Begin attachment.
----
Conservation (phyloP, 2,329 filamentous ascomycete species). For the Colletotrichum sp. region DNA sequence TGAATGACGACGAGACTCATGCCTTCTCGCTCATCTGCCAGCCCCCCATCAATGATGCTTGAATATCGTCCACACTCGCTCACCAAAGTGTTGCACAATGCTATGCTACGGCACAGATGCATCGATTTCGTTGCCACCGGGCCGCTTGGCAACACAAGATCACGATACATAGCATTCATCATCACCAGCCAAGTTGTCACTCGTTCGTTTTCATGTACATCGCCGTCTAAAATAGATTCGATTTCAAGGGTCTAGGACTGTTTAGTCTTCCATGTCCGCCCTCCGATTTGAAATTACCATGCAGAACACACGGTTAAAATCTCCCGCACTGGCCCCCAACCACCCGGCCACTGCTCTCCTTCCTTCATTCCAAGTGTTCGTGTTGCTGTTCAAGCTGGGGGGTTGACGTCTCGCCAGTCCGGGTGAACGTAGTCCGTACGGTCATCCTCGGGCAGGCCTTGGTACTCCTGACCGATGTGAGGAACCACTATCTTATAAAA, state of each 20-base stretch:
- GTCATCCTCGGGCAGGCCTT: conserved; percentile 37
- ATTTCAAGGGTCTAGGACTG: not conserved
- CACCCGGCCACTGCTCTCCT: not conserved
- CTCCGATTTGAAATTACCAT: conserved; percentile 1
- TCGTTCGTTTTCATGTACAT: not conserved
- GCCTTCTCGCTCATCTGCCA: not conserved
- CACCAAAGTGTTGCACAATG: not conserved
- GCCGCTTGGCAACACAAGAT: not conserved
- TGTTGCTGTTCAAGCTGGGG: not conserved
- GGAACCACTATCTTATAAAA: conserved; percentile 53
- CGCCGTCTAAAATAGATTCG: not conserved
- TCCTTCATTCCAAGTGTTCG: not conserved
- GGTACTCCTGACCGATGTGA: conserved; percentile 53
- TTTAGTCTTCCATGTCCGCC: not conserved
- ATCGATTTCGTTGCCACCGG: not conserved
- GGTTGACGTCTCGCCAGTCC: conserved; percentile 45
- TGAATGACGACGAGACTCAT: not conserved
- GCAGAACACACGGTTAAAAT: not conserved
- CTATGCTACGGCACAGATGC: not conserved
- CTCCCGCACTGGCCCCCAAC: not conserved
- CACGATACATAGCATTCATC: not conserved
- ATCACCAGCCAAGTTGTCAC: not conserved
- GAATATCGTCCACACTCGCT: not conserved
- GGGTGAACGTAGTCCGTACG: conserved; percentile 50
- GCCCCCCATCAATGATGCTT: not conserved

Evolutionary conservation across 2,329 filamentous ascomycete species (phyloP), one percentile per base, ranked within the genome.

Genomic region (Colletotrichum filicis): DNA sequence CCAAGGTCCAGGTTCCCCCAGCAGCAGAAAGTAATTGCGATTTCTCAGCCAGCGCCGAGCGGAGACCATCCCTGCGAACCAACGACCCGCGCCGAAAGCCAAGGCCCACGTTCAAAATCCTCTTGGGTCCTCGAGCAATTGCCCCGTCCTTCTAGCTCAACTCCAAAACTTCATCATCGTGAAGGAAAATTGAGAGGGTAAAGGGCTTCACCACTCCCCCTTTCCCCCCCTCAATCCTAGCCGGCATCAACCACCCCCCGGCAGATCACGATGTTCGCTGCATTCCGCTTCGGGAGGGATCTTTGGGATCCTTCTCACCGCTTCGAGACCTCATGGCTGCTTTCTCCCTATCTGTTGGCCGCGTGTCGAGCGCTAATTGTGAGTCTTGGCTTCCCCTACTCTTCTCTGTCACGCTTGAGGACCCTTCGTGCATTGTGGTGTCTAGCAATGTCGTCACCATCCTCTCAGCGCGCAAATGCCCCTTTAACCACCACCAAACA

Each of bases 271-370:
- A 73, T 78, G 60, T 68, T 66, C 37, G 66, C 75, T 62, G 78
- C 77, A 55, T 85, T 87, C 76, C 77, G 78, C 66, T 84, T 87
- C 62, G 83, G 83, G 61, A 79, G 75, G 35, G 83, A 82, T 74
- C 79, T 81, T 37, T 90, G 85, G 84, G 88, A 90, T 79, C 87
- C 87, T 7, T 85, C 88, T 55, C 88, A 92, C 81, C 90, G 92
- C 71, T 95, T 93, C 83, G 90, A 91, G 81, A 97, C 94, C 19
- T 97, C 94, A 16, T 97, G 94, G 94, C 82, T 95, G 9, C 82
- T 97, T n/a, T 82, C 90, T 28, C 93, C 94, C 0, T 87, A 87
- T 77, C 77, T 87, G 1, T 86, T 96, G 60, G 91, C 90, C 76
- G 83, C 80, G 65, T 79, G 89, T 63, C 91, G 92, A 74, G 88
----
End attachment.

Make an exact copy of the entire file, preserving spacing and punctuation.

Conservation (phyloP, 2,329 filamentous ascomycete species). For the Colletotrichum sp. region DNA sequence TGAATGACGACGAGACTCATGCCTTCTCGCTCATCTGCCAGCCCCCCATCAATGATGCTTGAATATCGTCCACACTCGCTCACCAAAGTGTTGCACAATGCTATGCTACGGCACAGATGCATCGATTTCGTTGCCACCGGGCCGCTTGGCAACACAAGATCACGATACATAGCATTCATCATCACCAGCCAAGTTGTCACTCGTTCGTTTTCATGTACATCGCCGTCTAAAATAGATTCGATTTCAAGGGTCTAGGACTGTTTAGTCTTCCATGTCCGCCCTCCGATTTGAAATTACCATGCAGAACACACGGTTAAAATCTCCCGCACTGGCCCCCAACCACCCGGCCACTGCTCTCCTTCCTTCATTCCAAGTGTTCGTGTTGCTGTTCAAGCTGGGGGGTTGACGTCTCGCCAGTCCGGGTGAACGTAGTCCGTACGGTCATCCTCGGGCAGGCCTTGGTACTCCTGACCGATGTGAGGAACCACTATCTTATAAAA, state of each 20-base stretch:
- GTCATCCTCGGGCAGGCCTT: conserved; percentile 37
- ATTTCAAGGGTCTAGGACTG: not conserved
- CACCCGGCCACTGCTCTCCT: not conserved
- CTCCGATTTGAAATTACCAT: conserved; percentile 1
- TCGTTCGTTTTCATGTACAT: not conserved
- GCCTTCTCGCTCATCTGCCA: not conserved
- CACCAAAGTGTTGCACAATG: not conserved
- GCCGCTTGGCAACACAAGAT: not conserved
- TGTTGCTGTTCAAGCTGGGG: not conserved
- GGAACCACTATCTTATAAAA: conserved; percentile 53
- CGCCGTCTAAAATAGATTCG: not conserved
- TCCTTCATTCCAAGTGTTCG: not conserved
- GGTACTCCTGACCGATGTGA: conserved; percentile 53
- TTTAGTCTTCCATGTCCGCC: not conserved
- ATCGATTTCGTTGCCACCGG: not conserved
- GGTTGACGTCTCGCCAGTCC: conserved; percentile 45
- TGAATGACGACGAGACTCAT: not conserved
- GCAGAACACACGGTTAAAAT: not conserved
- CTATGCTACGGCACAGATGC: not conserved
- CTCCCGCACTGGCCCCCAAC: not conserved
- CACGATACATAGCATTCATC: not conserved
- ATCACCAGCCAAGTTGTCAC: not conserved
- GAATATCGTCCACACTCGCT: not conserved
- GGGTGAACGTAGTCCGTACG: conserved; percentile 50
- GCCCCCCATCAATGATGCTT: not conserved

Evolutionary conservation across 2,329 filamentous ascomycete species (phyloP), one percentile per base, ranked within the genome.

Genomic region (Colletotrichum filicis): DNA sequence CCAAGGTCCAGGTTCCCCCAGCAGCAGAAAGTAATTGCGATTTCTCAGCCAGCGCCGAGCGGAGACCATCCCTGCGAACCAACGACCCGCGCCGAAAGCCAAGGCCCACGTTCAAAATCCTCTTGGGTCCTCGAGCAATTGCCCCGTCCTTCTAGCTCAACTCCAAAACTTCATCATCGTGAAGGAAAATTGAGAGGGTAAAGGGCTTCACCACTCCCCCTTTCCCCCCCTCAATCCTAGCCGGCATCAACCACCCCCCGGCAGATCACGATGTTCGCTGCATTCCGCTTCGGGAGGGATCTTTGGGATCCTTCTCACCGCTTCGAGACCTCATGGCTGCTTTCTCCCTATCTGTTGGCCGCGTGTCGAGCGCTAATTGTGAGTCTTGGCTTCCCCTACTCTTCTCTGTCACGCTTGAGGACCCTTCGTGCATTGTGGTGTCTAGCAATGTCGTCACCATCCTCTCAGCGCGCAAATGCCCCTTTAACCACCACCAAACA

Each of bases 271-370:
- A 73, T 78, G 60, T 68, T 66, C 37, G 66, C 75, T 62, G 78
- C 77, A 55, T 85, T 87, C 76, C 77, G 78, C 66, T 84, T 87
- C 62, G 83, G 83, G 61, A 79, G 75, G 35, G 83, A 82, T 74
- C 79, T 81, T 37, T 90, G 85, G 84, G 88, A 90, T 79, C 87
- C 87, T 7, T 85, C 88, T 55, C 88, A 92, C 81, C 90, G 92
- C 71, T 95, T 93, C 83, G 90, A 91, G 81, A 97, C 94, C 19
- T 97, C 94, A 16, T 97, G 94, G 94, C 82, T 95, G 9, C 82
- T 97, T n/a, T 82, C 90, T 28, C 93, C 94, C 0, T 87, A 87
- T 77, C 77, T 87, G 1, T 86, T 96, G 60, G 91, C 90, C 76
- G 83, C 80, G 65, T 79, G 89, T 63, C 91, G 92, A 74, G 88